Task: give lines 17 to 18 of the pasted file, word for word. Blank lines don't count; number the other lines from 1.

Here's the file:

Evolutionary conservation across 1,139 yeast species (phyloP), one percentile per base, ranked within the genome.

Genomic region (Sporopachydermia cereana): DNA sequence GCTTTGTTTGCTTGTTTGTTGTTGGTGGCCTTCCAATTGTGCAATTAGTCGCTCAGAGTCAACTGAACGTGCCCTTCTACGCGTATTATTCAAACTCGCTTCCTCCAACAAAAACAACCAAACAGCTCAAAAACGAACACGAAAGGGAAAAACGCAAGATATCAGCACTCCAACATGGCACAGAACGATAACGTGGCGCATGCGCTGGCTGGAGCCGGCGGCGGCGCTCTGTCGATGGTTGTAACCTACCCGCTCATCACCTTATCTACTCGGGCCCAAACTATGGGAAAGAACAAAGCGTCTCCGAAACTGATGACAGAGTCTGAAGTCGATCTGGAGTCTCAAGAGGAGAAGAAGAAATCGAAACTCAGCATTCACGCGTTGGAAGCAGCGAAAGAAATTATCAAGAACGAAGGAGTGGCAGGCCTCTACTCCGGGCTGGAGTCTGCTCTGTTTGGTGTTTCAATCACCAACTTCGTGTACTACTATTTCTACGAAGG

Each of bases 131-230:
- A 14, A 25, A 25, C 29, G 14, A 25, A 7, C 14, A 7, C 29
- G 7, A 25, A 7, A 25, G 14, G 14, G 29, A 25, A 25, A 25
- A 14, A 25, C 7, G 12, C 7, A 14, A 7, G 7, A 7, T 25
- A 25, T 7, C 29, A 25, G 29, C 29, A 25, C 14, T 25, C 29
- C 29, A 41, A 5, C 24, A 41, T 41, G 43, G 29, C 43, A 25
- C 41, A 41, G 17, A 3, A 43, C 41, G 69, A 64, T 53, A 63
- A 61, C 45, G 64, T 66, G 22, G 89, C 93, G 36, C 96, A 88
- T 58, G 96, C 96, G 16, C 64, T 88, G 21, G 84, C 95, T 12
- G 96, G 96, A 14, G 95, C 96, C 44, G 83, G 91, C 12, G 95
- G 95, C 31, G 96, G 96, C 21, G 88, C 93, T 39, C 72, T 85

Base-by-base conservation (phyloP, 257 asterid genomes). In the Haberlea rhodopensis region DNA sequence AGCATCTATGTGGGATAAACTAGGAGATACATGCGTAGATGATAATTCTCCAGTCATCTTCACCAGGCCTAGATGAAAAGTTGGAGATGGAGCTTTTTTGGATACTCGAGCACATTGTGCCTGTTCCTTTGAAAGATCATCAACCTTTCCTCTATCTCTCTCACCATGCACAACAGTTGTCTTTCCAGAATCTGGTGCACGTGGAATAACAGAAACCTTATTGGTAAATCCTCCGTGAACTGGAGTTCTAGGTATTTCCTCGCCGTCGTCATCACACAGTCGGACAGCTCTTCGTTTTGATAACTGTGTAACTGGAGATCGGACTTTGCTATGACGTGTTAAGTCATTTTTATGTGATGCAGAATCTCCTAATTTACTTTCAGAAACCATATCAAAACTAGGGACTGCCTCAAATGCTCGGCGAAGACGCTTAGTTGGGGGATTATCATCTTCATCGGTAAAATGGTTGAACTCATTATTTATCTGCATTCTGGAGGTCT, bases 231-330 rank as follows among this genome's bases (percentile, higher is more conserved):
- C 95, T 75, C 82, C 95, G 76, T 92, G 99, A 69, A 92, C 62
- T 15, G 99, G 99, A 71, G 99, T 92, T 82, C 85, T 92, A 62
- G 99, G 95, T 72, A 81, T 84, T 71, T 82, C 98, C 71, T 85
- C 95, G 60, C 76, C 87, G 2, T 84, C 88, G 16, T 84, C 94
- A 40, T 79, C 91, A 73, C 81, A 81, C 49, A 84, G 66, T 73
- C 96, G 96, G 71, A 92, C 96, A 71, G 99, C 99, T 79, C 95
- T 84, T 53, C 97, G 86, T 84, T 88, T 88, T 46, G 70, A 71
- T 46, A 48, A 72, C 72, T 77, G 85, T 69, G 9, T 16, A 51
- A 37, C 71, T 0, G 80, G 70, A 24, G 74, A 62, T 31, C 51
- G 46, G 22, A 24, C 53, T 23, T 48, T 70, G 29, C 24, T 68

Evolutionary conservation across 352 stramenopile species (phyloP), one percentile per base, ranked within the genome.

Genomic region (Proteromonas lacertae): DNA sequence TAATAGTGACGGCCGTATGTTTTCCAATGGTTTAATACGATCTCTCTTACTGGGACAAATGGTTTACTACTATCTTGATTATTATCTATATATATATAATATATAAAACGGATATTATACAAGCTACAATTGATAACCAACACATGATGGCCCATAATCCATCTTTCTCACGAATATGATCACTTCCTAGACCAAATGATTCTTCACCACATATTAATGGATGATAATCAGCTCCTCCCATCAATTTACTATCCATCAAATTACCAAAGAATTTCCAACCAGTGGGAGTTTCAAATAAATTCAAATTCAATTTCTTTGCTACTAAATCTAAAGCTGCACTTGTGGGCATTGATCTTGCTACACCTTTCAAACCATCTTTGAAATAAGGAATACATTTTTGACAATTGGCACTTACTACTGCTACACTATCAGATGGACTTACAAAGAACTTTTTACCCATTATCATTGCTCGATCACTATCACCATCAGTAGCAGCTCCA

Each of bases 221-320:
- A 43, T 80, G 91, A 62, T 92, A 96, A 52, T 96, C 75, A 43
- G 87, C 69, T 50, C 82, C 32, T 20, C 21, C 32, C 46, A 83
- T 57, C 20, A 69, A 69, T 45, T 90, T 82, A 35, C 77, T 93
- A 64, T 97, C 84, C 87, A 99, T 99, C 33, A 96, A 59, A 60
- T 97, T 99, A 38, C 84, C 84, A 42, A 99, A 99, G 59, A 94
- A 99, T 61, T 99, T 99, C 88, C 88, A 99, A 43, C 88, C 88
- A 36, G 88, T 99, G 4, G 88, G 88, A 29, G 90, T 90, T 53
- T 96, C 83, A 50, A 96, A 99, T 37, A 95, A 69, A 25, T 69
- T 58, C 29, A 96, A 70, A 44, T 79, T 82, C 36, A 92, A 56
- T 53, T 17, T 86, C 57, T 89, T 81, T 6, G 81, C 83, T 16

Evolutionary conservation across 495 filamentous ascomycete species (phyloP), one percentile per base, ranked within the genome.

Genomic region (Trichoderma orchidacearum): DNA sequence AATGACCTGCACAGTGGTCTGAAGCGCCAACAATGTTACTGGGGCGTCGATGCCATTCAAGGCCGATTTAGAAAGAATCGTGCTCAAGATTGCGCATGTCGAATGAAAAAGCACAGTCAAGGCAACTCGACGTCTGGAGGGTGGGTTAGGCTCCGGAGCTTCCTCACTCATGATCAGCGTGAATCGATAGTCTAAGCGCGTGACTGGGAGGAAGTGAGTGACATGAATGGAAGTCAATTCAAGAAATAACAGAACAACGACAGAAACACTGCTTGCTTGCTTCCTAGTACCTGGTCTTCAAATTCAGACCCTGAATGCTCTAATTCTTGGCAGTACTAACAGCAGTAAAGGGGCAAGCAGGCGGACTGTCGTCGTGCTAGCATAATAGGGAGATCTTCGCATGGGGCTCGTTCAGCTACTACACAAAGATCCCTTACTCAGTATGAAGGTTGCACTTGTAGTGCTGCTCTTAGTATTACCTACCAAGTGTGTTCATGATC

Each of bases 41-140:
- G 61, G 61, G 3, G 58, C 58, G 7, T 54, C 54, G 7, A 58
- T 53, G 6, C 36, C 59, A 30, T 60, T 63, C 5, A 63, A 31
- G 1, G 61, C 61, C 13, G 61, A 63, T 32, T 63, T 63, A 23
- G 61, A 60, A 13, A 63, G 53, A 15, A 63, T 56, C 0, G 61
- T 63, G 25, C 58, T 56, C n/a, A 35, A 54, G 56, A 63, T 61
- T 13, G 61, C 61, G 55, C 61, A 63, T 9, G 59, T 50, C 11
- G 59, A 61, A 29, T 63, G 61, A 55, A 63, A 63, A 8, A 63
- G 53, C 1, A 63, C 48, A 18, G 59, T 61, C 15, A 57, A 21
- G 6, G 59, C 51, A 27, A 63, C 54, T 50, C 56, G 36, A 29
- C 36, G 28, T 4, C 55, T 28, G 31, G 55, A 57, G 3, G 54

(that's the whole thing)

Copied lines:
- G 99, G 95, T 72, A 81, T 84, T 71, T 82, C 98, C 71, T 85
- C 95, G 60, C 76, C 87, G 2, T 84, C 88, G 16, T 84, C 94